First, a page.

Sep 20, 2022 - News

D.C. Council to vote on migrant bill

Photo: Kent Nishimura/Los Angeles Times via Getty Images

The D.C. Council will vote Tuesday on an emergency bill to establish an Office of Migrant Services to handle the thousands of migrants being bused to the city.

  • However, lawmakers are fielding some criticism over how to provide services for those in need.

Why it matters: Mayor Muriel Bowser proposed the bill as Republican governors in Arizona and Texas continue to send busloads of asylum-seeking migrants from the southern border to D.C. Many arrive unannounced at night in front of Union Station, and recent dropoffs have been outside Vice President Kamala Harris’ residence.

  • The bill would invest $10 million to support nonprofits and groups straining to welcome and help the migrants. City officials hope to soon have a 24/7 presence at Union Station.

Council members are poised to pass the legislation, praising the creation of a new department dedicated to the crisis.

  • “We have a rich panoply of services available to D.C. residents who are suffering from homelessness. That system will be quickly overrun if we continue to see bused migrants,” council chair Phil Mendelson told reporters yesterday. “And we want absolutely for the migrants to be treated humanely.”

Yes, but: Some homeless advocates worry that the emergency bill — which is advancing without a public hearing — would exclude migrants from accessing some of the same services afforded to people in D.C. experiencing homelessness.

What they’re saying: The Washington Legal Clinic for the Homeless is concerned that the bill sets up a separate designation for people arriving in D.C. by bus, from those experiencing homelessness, meaning the migrants may be denied certain services.

  • For example, the bill would allow families to be housed in congregate settings — which is not allowed for families experiencing homelessness. City law requires families to be housed in private rooms, for safety and privacy reasons.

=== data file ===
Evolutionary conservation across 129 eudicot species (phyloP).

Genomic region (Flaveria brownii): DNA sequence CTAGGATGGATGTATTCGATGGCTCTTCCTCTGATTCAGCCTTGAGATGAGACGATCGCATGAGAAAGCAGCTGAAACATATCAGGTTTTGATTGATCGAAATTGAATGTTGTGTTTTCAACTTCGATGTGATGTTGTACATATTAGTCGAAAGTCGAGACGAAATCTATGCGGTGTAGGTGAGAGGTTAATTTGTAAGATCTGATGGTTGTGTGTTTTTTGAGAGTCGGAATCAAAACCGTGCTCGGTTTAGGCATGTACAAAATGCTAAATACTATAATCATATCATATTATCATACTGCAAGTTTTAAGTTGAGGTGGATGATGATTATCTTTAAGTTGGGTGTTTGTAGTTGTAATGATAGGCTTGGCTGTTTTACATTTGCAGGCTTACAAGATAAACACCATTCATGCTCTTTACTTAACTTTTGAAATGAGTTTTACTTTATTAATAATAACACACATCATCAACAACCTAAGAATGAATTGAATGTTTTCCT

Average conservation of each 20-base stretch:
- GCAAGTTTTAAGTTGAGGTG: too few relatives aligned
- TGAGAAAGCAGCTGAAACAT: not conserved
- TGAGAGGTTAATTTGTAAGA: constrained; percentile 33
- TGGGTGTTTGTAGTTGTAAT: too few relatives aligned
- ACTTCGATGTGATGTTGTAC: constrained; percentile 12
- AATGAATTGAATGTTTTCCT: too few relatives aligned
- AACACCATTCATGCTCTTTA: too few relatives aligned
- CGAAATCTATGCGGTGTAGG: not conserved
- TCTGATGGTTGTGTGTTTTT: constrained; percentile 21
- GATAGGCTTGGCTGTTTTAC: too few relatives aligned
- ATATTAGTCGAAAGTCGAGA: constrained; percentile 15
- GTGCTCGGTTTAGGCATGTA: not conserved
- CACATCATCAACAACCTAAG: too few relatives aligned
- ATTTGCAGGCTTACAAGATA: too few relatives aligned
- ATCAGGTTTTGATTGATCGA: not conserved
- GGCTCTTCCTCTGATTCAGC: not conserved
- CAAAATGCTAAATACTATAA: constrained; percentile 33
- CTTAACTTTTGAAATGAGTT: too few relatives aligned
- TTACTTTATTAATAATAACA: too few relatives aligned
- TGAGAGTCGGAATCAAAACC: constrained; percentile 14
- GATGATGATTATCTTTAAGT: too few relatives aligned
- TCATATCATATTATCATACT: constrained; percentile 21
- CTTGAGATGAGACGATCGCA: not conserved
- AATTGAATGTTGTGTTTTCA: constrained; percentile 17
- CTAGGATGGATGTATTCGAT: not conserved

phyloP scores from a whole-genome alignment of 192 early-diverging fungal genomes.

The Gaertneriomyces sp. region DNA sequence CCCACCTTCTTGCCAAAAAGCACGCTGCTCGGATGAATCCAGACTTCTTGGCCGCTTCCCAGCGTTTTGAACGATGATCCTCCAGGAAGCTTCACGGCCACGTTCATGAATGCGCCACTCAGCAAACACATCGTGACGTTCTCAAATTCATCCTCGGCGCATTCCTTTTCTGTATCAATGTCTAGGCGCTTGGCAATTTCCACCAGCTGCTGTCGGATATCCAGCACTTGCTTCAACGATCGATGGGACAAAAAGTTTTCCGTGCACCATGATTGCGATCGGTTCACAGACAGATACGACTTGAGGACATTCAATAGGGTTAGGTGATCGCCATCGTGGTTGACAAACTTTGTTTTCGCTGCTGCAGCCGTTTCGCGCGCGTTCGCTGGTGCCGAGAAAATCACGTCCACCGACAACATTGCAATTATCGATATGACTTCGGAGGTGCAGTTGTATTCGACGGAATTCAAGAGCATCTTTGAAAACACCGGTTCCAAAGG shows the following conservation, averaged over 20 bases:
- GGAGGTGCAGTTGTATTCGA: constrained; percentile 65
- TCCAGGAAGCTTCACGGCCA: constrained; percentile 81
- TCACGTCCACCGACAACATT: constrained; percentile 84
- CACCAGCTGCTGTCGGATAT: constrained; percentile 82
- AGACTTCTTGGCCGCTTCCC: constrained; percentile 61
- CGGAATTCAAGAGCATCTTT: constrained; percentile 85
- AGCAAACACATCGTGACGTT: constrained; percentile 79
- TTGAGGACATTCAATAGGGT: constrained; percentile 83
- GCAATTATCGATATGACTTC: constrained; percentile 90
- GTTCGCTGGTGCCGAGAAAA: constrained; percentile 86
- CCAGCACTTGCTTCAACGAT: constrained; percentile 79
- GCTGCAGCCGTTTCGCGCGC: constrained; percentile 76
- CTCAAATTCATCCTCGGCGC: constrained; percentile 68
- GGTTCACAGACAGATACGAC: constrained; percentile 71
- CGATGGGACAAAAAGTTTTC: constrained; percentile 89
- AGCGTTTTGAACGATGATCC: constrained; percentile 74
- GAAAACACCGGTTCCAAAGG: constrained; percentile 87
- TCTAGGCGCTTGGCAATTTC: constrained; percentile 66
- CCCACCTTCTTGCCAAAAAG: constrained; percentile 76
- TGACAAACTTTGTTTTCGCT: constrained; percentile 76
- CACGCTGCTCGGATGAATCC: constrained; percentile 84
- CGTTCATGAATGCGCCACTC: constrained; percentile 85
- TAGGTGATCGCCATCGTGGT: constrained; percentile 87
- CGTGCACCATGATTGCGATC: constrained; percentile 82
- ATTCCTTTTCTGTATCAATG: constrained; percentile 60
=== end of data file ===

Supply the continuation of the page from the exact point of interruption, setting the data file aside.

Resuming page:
• Mendelson defended allowing the city the flexibility to use congregate settings but said other aspects of the bill may see tweaks before the vote.

State of play: Ward 1 council member Brianne Nadeau, who is shepherding the bill, on Monday proposed an amendment to allow the D.C. Council to retain oversight over any contracts the mayor’s office grants, addressing one of the concerns of homeless advocates who oppose the bill.

  • Those contracts may include those for acquiring hotel rooms, renting buses, or purchasing food, Nadeau told Axios.

Nadeau also points out that the bill allows migrants to enroll in the DC Healthcare Alliance, a locally funded medical assistance program for low-income people who do not otherwise qualify for Medicare or Medicaid.

  • However, opponents say the bill doesn't allow migrants to use eligibility for that program to access other services.

What they’re saying: “Setting up this Office of Migrant Services … we'll make sure that we're giving them the services they need, hiring people, and contracting with entities that have experience helping people on their immigration journey,” Nadeau says.

  • 29-year-old Venezuelan Lever Alejos was bused to D.C. from Texas and told the New York Times he has found employment since arriving in D.C. and hopes to move from a shelter.

The bottom line: The council is likely to pass the emergency bill, and hearings will be held next month on a permanent version of the legislation.

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